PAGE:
Legislation expanding the state’s Castle Doctrine that establishes guidelines when a citizen can use lethal force in self defense cleared the House. The legislative initiative is almost sure to win quick approval in the Senate after lawmakers agreed to amend the bill with language endorsed by the Pennsylvania District Attorney’s Association (PDAA). The Senate is moving an identical version of the House bill.

“We still think the law as it stands now is good enough and this [bill] is a solution in search of a problem,” said Richard Long, Executive Director of the PDDA. “But we’re pleased House members were willing to work with us and soften the language a bit.” The measure, HB 40, would remove a provision from the law that requires citizens to find a place of  retreat from their cars or on the street before using lethal force to defend themselves. The General Assembly approved the changes last year but it was vetoed by then Governor Rendell, who agreed with the PDAA that the change could lead to a “shoot-first-ask-questions-later” approach to self defense.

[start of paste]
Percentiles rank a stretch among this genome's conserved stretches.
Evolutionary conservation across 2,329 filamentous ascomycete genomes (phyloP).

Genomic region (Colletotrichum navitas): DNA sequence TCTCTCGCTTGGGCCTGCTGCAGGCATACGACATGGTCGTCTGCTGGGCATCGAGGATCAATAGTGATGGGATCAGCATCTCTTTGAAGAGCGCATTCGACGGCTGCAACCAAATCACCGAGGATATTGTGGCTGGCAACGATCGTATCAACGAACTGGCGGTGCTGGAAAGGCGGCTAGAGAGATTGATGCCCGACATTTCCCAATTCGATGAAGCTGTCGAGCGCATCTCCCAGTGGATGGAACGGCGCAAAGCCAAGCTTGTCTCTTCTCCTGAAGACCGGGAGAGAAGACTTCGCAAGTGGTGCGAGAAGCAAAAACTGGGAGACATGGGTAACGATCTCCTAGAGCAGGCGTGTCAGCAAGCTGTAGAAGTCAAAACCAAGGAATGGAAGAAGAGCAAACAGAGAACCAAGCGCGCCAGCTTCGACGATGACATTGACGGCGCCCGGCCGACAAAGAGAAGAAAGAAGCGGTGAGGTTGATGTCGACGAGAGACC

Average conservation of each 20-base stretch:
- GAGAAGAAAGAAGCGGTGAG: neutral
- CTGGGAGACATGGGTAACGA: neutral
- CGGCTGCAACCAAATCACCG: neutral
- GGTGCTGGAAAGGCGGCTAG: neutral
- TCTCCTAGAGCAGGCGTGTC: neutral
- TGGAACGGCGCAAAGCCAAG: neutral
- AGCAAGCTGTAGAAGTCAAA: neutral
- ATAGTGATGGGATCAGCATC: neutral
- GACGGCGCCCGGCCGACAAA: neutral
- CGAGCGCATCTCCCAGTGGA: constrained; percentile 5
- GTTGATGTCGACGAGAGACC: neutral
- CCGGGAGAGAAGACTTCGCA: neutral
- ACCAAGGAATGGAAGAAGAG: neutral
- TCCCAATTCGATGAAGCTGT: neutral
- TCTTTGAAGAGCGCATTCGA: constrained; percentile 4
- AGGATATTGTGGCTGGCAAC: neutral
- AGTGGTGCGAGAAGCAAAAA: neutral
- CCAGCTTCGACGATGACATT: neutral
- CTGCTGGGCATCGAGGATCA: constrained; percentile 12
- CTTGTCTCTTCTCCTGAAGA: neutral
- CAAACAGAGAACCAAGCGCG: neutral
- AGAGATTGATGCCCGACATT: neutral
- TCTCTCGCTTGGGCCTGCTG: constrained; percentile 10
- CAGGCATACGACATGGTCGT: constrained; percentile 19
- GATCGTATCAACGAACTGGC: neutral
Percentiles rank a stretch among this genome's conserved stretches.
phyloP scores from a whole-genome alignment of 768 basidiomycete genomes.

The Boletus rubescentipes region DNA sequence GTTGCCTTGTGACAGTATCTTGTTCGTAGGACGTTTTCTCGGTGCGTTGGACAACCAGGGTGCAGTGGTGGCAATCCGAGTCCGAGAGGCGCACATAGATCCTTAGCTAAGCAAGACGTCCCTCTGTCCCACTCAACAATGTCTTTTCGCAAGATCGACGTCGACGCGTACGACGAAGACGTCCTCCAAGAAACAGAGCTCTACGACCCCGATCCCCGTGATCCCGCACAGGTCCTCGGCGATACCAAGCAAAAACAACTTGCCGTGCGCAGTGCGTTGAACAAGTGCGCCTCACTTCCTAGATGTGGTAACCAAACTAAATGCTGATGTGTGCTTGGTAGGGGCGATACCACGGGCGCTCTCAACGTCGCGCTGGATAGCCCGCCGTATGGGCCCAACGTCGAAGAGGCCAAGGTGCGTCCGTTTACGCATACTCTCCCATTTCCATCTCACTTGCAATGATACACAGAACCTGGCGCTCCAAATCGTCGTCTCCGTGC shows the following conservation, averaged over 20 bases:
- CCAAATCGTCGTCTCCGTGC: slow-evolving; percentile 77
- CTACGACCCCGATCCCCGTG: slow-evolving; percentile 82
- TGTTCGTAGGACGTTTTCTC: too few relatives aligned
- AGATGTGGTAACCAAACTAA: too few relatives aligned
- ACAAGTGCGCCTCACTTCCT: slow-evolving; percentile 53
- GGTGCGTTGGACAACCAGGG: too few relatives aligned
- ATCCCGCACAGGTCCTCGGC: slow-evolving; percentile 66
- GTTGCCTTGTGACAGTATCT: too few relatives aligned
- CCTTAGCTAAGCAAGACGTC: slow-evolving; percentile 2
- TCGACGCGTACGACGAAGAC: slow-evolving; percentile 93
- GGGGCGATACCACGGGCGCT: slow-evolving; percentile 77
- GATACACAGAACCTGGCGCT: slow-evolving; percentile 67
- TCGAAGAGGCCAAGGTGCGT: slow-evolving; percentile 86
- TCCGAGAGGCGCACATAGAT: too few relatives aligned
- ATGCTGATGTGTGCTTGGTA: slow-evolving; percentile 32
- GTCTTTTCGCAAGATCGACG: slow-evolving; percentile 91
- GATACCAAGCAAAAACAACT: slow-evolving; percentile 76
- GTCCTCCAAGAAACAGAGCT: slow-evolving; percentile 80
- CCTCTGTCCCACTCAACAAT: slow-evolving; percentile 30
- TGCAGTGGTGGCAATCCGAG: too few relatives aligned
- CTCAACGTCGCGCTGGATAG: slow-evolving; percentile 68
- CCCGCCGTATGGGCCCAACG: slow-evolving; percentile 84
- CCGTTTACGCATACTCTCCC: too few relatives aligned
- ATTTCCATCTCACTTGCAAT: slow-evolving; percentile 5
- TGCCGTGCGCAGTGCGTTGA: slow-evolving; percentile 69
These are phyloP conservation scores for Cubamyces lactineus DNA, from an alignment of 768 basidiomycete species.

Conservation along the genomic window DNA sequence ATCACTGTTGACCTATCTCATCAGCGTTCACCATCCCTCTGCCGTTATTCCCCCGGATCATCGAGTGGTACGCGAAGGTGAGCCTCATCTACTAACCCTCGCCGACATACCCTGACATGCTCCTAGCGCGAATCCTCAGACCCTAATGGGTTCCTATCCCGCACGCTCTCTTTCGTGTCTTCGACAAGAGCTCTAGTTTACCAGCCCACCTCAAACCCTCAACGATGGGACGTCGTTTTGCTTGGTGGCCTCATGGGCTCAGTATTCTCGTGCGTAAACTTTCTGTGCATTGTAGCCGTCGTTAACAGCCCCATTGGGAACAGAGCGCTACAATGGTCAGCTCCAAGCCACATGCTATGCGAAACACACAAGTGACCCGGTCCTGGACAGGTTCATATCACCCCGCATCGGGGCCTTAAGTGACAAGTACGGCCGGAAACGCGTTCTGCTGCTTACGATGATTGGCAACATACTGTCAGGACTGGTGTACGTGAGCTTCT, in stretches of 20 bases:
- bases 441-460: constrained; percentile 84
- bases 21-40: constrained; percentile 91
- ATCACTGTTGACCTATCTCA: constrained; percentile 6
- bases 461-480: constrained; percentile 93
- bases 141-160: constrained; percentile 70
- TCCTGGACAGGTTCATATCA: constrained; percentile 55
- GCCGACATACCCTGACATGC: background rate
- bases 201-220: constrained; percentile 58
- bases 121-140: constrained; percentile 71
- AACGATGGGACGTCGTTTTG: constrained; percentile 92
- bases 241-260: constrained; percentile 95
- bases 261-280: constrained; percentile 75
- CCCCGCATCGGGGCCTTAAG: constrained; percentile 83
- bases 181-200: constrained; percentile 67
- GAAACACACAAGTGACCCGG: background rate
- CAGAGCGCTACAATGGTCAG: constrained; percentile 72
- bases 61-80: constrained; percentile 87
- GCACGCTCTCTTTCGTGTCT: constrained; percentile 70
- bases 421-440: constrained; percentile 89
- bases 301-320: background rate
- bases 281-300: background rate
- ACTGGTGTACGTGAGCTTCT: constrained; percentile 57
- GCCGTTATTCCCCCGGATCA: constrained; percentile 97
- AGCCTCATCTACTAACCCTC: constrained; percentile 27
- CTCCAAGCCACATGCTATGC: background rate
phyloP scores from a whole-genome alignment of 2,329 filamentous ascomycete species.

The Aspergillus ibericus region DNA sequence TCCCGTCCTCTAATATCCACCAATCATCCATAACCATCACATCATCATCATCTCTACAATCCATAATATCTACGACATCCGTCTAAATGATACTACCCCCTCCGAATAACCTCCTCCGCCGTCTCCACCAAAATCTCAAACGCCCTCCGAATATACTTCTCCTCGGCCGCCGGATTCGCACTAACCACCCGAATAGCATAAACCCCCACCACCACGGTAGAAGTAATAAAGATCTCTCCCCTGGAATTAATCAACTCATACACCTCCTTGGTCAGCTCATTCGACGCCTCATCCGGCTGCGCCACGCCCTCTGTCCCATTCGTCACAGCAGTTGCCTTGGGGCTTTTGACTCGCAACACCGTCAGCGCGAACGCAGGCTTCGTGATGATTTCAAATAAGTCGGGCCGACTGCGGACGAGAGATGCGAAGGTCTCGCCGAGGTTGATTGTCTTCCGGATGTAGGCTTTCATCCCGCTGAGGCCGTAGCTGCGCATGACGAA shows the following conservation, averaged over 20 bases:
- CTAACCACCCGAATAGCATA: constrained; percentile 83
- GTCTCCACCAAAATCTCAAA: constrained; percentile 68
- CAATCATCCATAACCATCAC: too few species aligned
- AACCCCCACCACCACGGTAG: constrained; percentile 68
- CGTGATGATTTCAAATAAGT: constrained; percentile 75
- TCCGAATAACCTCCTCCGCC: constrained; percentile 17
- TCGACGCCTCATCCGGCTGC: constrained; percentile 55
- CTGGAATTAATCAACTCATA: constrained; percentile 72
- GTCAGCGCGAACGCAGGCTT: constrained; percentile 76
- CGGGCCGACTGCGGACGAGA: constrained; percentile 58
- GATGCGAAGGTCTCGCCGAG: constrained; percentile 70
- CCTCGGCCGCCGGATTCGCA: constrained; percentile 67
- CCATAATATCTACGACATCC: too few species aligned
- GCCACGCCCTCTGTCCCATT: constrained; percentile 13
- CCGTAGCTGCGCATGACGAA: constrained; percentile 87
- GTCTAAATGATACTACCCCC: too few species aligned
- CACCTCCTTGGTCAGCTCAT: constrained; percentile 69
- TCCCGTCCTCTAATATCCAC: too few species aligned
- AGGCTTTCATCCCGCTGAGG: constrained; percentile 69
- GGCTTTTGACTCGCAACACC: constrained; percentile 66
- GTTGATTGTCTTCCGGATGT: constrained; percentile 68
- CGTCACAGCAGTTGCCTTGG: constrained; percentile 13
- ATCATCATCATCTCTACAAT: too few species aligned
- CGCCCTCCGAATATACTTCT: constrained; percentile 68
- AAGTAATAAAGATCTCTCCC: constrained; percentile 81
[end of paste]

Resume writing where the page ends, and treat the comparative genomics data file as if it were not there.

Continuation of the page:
Under language endorsed by the PDAA, the changes in the Castle Doctrine would not apply in the following circumstances: if the person entering a home was another resident of the home; a law enforcement officer; a parent, grandparent or other guardian removing a child from the home or vehicle; when using a home or vehicle to commit a crime.